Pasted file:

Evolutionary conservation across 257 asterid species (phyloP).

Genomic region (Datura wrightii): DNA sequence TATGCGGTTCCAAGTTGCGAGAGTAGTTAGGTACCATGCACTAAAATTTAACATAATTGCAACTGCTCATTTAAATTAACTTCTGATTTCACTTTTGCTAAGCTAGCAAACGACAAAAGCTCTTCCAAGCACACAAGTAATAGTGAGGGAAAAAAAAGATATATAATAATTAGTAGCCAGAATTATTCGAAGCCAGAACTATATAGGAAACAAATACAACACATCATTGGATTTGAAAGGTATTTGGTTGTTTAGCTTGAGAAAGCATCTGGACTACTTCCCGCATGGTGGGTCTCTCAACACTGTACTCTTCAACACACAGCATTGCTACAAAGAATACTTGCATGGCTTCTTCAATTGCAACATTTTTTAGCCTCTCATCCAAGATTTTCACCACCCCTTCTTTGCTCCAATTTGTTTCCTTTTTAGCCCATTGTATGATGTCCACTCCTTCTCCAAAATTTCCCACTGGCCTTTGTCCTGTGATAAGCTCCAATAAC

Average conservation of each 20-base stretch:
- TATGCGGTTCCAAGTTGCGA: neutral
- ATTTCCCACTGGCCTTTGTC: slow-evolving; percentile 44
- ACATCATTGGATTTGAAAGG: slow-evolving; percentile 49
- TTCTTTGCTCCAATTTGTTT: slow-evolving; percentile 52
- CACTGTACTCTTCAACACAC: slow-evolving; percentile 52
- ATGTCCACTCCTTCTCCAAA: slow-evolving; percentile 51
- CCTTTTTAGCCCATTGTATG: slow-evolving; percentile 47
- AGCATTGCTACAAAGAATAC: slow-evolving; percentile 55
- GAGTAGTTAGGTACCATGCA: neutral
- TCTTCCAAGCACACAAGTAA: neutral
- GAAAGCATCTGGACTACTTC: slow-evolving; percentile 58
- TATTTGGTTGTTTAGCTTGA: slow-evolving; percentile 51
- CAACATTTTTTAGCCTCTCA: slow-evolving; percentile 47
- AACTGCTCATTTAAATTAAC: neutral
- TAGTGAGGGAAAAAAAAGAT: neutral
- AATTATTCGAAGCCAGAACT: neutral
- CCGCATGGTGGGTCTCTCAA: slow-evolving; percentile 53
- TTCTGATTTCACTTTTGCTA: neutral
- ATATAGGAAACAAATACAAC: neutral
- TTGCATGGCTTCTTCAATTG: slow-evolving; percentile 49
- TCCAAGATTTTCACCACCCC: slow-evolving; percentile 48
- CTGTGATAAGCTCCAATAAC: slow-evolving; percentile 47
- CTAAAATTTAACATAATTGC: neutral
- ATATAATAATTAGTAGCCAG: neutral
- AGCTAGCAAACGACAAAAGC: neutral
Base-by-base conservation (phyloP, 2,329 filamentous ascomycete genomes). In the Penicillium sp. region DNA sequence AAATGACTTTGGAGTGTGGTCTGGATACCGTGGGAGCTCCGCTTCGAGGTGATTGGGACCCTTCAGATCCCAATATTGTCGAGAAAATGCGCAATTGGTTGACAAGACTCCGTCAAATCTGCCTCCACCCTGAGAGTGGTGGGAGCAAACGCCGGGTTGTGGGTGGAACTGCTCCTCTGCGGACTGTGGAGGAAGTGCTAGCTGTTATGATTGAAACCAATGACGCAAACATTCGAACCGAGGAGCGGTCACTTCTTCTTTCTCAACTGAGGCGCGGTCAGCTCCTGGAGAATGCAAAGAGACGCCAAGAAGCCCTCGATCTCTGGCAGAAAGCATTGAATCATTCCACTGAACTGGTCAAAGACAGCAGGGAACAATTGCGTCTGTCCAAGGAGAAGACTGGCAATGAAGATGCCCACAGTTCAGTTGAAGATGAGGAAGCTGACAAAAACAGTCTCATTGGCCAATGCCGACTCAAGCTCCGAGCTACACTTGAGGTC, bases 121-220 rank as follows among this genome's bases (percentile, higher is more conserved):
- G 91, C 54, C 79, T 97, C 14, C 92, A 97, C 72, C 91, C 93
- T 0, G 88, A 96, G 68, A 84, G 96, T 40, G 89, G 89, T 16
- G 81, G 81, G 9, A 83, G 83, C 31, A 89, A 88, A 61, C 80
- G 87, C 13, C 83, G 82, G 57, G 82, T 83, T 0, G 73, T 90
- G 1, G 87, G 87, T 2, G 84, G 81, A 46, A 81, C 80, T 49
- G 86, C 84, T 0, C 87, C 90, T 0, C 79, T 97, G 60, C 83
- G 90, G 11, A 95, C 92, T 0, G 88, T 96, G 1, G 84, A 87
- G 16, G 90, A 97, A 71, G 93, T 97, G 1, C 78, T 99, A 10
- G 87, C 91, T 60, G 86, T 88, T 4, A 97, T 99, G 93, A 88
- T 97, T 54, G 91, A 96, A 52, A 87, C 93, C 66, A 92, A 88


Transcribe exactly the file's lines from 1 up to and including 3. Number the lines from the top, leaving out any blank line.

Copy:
Evolutionary conservation across 257 asterid species (phyloP).

Genomic region (Datura wrightii): DNA sequence TATGCGGTTCCAAGTTGCGAGAGTAGTTAGGTACCATGCACTAAAATTTAACATAATTGCAACTGCTCATTTAAATTAACTTCTGATTTCACTTTTGCTAAGCTAGCAAACGACAAAAGCTCTTCCAAGCACACAAGTAATAGTGAGGGAAAAAAAAGATATATAATAATTAGTAGCCAGAATTATTCGAAGCCAGAACTATATAGGAAACAAATACAACACATCATTGGATTTGAAAGGTATTTGGTTGTTTAGCTTGAGAAAGCATCTGGACTACTTCCCGCATGGTGGGTCTCTCAACACTGTACTCTTCAACACACAGCATTGCTACAAAGAATACTTGCATGGCTTCTTCAATTGCAACATTTTTTAGCCTCTCATCCAAGATTTTCACCACCCCTTCTTTGCTCCAATTTGTTTCCTTTTTAGCCCATTGTATGATGTCCACTCCTTCTCCAAAATTTCCCACTGGCCTTTGTCCTGTGATAAGCTCCAATAAC

Average conservation of each 20-base stretch: